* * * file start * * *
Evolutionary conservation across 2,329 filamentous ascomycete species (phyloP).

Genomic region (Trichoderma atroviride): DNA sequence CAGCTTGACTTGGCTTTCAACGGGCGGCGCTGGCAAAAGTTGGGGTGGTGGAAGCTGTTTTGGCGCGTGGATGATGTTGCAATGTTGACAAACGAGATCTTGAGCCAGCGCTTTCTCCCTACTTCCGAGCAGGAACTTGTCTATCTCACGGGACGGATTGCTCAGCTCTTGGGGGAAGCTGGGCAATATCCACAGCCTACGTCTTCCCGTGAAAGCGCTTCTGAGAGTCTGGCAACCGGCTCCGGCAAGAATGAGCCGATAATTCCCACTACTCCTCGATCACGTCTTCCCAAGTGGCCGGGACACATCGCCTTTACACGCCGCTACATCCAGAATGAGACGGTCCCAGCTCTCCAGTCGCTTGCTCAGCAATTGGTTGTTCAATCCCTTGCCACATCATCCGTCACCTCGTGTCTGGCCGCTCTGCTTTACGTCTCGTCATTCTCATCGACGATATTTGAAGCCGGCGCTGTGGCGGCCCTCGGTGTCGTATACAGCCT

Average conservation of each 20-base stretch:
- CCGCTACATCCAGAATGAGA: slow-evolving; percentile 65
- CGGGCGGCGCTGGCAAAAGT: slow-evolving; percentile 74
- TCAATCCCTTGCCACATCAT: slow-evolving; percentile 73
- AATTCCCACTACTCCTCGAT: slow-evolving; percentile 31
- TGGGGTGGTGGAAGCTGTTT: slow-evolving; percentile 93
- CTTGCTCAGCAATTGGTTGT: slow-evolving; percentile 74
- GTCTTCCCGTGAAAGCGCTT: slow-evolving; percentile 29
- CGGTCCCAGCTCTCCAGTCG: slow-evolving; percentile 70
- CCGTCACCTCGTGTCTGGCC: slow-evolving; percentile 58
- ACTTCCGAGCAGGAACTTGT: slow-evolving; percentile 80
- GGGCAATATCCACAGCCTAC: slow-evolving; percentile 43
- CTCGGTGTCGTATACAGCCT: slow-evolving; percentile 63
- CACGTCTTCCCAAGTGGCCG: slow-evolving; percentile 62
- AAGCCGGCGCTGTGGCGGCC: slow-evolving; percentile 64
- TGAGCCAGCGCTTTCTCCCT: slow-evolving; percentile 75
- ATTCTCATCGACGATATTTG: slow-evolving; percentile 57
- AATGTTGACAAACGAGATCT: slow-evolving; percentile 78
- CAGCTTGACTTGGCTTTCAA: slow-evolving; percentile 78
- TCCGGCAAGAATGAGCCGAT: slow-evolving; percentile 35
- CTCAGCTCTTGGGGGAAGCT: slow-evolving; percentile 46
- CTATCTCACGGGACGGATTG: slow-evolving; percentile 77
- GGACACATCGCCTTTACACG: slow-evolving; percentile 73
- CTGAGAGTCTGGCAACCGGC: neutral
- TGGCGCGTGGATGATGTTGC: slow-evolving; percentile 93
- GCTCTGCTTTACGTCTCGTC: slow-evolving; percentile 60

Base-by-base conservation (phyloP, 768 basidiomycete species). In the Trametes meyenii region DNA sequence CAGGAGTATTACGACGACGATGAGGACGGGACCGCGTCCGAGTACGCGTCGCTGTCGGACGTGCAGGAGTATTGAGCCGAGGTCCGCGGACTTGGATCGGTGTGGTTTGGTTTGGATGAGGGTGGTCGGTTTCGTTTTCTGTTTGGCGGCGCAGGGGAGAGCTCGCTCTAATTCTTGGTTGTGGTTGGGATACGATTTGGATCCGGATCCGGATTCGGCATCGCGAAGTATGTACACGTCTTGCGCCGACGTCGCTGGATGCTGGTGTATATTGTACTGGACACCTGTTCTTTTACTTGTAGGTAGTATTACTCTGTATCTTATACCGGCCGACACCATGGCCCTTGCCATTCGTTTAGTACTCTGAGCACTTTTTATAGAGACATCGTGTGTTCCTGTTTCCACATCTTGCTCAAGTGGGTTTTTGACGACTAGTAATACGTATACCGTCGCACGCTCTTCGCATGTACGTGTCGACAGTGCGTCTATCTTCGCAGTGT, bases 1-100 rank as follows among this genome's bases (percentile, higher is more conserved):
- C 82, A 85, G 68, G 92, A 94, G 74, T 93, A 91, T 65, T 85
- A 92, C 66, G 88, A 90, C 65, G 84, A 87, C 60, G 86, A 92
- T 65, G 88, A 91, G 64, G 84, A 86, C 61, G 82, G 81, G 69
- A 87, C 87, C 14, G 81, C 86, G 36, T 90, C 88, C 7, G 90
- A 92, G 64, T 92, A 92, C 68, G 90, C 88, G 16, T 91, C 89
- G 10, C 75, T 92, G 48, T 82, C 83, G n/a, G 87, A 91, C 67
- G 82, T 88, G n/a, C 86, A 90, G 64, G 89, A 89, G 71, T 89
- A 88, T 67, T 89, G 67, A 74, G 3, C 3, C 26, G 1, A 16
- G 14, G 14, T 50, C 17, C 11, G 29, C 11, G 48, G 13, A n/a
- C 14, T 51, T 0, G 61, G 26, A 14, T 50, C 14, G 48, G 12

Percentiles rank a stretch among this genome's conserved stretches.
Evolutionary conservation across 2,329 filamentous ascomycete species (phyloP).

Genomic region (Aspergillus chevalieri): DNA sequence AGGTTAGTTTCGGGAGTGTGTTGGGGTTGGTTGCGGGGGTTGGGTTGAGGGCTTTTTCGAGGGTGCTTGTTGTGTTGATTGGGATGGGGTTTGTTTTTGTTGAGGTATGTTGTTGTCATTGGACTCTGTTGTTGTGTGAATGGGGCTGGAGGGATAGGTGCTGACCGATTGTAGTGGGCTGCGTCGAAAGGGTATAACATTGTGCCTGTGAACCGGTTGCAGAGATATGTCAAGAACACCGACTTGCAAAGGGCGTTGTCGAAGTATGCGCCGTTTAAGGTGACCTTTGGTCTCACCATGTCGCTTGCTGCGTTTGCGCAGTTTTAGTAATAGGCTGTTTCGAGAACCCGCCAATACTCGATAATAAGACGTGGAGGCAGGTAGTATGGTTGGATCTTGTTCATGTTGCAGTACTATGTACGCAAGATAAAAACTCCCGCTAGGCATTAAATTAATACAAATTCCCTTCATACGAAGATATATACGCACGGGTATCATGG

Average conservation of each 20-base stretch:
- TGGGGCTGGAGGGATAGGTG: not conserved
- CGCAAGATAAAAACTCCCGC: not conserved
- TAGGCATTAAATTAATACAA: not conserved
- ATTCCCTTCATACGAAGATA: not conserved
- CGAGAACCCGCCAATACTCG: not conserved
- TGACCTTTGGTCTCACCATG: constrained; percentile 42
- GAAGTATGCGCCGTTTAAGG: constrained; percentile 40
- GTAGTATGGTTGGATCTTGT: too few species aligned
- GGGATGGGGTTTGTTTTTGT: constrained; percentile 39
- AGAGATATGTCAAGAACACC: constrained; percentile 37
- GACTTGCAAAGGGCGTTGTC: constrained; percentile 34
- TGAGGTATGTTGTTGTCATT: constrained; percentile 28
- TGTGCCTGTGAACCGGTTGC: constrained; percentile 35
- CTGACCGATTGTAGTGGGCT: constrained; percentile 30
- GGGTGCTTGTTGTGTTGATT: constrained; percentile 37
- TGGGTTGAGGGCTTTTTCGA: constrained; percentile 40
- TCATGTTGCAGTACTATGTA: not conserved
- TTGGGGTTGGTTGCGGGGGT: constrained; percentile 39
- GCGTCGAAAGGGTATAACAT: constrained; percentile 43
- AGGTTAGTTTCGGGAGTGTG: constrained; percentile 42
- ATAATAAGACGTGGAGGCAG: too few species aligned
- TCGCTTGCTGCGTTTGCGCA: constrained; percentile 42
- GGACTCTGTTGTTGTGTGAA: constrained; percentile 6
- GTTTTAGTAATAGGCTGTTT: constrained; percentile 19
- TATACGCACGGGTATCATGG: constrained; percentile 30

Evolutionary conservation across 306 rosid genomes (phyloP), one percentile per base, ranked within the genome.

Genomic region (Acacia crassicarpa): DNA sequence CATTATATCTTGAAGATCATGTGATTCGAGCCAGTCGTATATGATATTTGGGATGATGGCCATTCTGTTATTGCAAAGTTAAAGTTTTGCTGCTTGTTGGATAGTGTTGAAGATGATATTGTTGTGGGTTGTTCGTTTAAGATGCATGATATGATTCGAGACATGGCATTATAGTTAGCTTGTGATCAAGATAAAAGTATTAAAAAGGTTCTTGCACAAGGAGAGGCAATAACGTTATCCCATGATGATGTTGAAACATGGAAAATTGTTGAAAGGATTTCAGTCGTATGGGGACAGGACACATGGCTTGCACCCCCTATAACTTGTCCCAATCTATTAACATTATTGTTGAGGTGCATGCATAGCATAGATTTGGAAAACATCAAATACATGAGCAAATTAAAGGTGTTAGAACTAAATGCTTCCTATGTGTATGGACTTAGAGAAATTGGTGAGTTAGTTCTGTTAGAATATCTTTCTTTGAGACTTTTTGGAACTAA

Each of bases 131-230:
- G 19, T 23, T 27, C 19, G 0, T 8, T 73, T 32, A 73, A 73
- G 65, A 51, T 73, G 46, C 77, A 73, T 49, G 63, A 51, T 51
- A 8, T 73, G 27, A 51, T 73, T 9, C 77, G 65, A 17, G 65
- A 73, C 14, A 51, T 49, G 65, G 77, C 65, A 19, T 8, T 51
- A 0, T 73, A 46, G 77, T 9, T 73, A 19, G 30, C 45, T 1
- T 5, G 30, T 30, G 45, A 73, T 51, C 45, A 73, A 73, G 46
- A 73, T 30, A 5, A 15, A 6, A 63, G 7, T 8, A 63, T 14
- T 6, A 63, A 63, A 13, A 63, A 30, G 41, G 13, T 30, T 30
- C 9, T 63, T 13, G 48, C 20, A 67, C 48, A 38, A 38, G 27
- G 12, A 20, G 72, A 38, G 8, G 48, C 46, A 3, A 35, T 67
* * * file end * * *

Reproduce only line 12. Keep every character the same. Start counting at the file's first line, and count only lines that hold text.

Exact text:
- CCGTCACCTCGTGTCTGGCC: slow-evolving; percentile 58